“The Learning Curve”

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Last week I picked apart Picka Pocketoni. So this week I’d like to pick apart—in a more positive way—another Sedaris essay: The Learning Curve (Me Talk Pretty One Day, 83-96).

This essay hit home for me (and I assume for many of you) in many ways, particularly as a writer, writing student and someone who would someday love to teach writing workshops. But also, I’m currently writing a novel and one of the main themes is how we all find ourselves faking it (or feeling as though we’re faking it) at one point or another. We don’t start out being experienced. It takes time but we all have to start somewhere. That’s simply how life works.

Thematically, this story speaks to anyone who has ever felt like a faker. When Sedaris gets his first teaching gig, he feels like an imposter. And in a way he is one. But I bet anyone who’s ever been in his shoes has felt the same way. Of course, while most of us might not admit it or write a whole essay shouting it to the world, personally, I love how honest he is about it.

Sedaris exposes so many parts of himself to us, including: Sedaris as writer, Sedaris as teacher, Sedaris as the child who just wants to be loved and, perhaps most notably in this essay Sedaris as self-proclaimed, self-deprecating, low self-esteem fraud. All of these elements somehow add up to expose Sedaris as a charming, humorous, honest and relatable human.

“Like branding steers or embalming the dead, teaching was a profession I had never seriously considered.” Ha! Me either! Until recently anyway. Workshops have turned me on to a whole new side of myself. I’ve always loved writing and my initial goal coming into the MFA program here was to get my writing to the next level, where I will hopefully get my novels published. My writing has certainly improved but another side of me, one I didn’t know existed, has been nurtured, too. I love reading my peers’ work and offering my feedback. That critiquing part of workshops that so many of us dislike? Yeah, I love that part. In eight grade I was voted “Most Likely to Become a Teacher” and I’ve always scoffed at the notion but now I’m looking at it and thinking maybe my classmates back in 1989 knew something I wasn’t yet able to see or willing to admit. I flashed back to that moment while reading The Learning Curve and as I read about Sedaris’s experiences, I thought about all of these things I’m learning about myself.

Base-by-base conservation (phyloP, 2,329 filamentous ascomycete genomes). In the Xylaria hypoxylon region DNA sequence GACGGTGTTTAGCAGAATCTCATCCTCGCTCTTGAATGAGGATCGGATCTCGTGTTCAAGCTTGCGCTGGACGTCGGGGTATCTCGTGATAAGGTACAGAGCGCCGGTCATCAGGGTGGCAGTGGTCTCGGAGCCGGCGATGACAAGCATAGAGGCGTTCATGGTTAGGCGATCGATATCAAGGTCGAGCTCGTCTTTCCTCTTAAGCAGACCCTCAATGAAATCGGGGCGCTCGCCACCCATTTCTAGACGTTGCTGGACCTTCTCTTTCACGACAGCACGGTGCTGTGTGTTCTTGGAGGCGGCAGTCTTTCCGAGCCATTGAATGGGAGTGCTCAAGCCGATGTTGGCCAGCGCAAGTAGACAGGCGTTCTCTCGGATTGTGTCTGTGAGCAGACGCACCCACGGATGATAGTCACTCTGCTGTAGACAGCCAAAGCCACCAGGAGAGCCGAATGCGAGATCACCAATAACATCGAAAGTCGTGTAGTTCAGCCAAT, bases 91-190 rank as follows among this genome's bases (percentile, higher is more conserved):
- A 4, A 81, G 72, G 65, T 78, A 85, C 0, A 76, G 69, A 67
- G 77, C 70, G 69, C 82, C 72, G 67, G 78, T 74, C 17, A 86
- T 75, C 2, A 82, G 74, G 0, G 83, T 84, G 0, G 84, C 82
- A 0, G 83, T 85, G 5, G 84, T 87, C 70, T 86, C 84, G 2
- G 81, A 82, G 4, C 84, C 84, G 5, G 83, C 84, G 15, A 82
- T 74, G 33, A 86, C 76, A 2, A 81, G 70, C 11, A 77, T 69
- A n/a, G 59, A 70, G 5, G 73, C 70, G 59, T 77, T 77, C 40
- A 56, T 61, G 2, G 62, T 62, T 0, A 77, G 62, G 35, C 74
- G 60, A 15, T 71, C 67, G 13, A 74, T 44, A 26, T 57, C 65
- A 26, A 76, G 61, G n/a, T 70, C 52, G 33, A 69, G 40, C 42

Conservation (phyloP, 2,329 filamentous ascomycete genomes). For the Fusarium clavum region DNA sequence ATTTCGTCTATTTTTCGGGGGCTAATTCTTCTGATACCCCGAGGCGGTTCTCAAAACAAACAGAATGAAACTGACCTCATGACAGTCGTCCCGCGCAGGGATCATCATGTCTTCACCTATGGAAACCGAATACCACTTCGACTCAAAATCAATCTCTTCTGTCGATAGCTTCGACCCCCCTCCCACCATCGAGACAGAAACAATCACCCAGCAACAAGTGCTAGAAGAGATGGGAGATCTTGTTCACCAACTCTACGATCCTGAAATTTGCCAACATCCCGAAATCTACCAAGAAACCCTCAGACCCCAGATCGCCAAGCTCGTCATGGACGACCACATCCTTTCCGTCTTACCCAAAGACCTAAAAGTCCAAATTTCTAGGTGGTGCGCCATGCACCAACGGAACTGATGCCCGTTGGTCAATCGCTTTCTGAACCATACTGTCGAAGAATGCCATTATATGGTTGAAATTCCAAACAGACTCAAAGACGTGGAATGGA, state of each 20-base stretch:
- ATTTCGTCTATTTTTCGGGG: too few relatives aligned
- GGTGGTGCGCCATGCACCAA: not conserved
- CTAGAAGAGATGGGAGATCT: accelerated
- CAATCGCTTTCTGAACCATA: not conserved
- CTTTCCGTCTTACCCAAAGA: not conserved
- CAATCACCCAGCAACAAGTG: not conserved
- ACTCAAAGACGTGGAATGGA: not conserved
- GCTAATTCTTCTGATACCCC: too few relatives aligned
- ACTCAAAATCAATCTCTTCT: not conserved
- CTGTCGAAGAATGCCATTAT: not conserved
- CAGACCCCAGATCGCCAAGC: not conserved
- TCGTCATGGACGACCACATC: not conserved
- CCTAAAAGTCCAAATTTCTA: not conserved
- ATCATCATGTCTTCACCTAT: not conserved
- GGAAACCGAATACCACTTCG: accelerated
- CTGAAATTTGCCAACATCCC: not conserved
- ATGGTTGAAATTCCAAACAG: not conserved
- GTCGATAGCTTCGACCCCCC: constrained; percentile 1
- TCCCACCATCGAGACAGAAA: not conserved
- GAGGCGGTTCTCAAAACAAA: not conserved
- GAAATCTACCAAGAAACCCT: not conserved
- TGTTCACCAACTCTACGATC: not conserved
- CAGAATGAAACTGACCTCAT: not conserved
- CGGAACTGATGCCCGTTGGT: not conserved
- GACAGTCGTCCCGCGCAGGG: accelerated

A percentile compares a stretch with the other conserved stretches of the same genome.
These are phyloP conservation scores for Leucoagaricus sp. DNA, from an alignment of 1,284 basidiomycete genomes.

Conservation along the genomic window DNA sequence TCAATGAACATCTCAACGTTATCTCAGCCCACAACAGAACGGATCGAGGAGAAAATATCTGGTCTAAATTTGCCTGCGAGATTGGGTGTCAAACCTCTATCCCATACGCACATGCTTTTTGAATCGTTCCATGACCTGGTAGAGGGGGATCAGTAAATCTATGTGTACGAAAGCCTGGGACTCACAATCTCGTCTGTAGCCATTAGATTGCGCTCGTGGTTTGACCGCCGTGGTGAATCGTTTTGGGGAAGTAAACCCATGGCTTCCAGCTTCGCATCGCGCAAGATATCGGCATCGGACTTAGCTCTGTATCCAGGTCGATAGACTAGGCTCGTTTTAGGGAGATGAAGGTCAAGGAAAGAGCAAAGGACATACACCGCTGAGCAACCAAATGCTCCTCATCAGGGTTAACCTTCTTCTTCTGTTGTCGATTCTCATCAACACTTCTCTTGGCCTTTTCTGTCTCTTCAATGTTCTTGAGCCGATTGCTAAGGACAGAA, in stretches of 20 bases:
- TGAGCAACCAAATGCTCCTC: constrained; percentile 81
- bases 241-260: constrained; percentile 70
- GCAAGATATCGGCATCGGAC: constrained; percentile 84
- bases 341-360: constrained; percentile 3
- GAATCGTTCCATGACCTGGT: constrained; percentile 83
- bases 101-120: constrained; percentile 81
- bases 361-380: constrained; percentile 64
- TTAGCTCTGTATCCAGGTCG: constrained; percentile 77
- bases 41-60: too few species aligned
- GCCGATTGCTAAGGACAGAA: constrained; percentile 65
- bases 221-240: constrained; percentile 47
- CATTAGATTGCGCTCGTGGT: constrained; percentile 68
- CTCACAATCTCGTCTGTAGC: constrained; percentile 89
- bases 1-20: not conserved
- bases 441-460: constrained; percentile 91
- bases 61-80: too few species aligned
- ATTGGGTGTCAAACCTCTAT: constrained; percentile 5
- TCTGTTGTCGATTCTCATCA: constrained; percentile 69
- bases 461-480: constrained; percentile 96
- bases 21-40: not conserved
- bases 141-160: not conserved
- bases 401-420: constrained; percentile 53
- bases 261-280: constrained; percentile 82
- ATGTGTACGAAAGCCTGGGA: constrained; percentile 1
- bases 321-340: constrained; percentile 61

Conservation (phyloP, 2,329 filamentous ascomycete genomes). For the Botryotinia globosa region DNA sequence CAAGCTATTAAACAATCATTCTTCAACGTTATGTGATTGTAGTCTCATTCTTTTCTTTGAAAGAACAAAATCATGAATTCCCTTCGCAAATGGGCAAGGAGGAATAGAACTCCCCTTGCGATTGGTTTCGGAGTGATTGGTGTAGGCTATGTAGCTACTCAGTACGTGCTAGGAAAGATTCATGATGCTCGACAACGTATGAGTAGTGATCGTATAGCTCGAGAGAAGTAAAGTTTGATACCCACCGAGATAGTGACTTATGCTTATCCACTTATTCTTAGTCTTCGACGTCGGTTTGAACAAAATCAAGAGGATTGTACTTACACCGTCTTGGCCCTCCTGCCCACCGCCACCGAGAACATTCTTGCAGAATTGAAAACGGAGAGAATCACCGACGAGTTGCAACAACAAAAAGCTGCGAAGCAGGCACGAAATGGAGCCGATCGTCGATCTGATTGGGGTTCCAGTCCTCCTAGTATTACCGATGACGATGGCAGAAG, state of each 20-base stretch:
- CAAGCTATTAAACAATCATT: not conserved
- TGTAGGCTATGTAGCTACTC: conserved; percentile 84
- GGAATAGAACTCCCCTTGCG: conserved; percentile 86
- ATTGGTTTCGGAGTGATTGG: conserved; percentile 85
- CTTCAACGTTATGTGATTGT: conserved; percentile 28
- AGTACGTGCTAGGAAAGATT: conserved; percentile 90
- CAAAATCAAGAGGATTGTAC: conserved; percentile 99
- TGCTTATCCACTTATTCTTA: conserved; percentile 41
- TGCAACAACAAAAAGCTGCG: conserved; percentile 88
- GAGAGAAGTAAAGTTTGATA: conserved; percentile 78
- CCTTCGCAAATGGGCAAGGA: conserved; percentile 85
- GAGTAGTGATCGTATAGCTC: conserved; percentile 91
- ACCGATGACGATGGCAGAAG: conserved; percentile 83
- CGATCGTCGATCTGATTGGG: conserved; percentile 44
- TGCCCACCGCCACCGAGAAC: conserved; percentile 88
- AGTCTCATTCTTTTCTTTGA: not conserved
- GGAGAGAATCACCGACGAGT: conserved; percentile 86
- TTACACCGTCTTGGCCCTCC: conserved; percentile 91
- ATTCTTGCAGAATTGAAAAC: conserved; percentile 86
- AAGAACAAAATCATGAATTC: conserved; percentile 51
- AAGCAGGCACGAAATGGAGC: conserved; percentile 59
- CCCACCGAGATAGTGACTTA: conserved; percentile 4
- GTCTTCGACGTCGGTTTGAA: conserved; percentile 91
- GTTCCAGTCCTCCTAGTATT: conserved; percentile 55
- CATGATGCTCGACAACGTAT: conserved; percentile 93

I could picture myself standing before a classroom frantically trying to say and do all the right things, trying to make an impact on these students who expect to learn something. Just like any other experience in life, Sedaris started out self-conscious and self-absorbed and once those things fell away, along with all the butterflies, that’s when everything came together for him.

All of this adds to the tone of the piece. I found the tone of this story as well as Sedaris himself as the story’s main character to be honest and sincere. While he, at times, borders on self-deprecation he does so humorously and that adds to the gritty, realistic feel of the piece. Plus, there’s just something sweet about it, too. While each of his essays affects me in different ways and while I don’t find all of them as relatable as this one, I could follow his tone anywhere.

Structurally speaking, this essay hits all the right notes. He grounds the setting for us in the classroom and allows us to picture everything from his perspective. He starts by showing and telling us about himself physically and even adds insight into his mind through sharing his thoughts and fears as well as comparing himself to his father. Then he introduces the rest of the cast of characters and simultaneously presents the main conflicts which will affect all of them. He lets us see the floor fall from beneath his feet as he stands clueless before this classroom for the very first time. We get to see him squirm and then watch as he tries and fails multiple times, continuously adding tension along the way, giving us the opportunity to root for him and care about what happens to him and his students so we feel satisfied when he figures it all out in the end. The work he does with characterization in general but also in particular with his set up and descriptions, are awesome, too, because if we as the reader cannot relate to him or even find him likeable in some way, then surely we can relate to one of his students instead. That’s brilliant!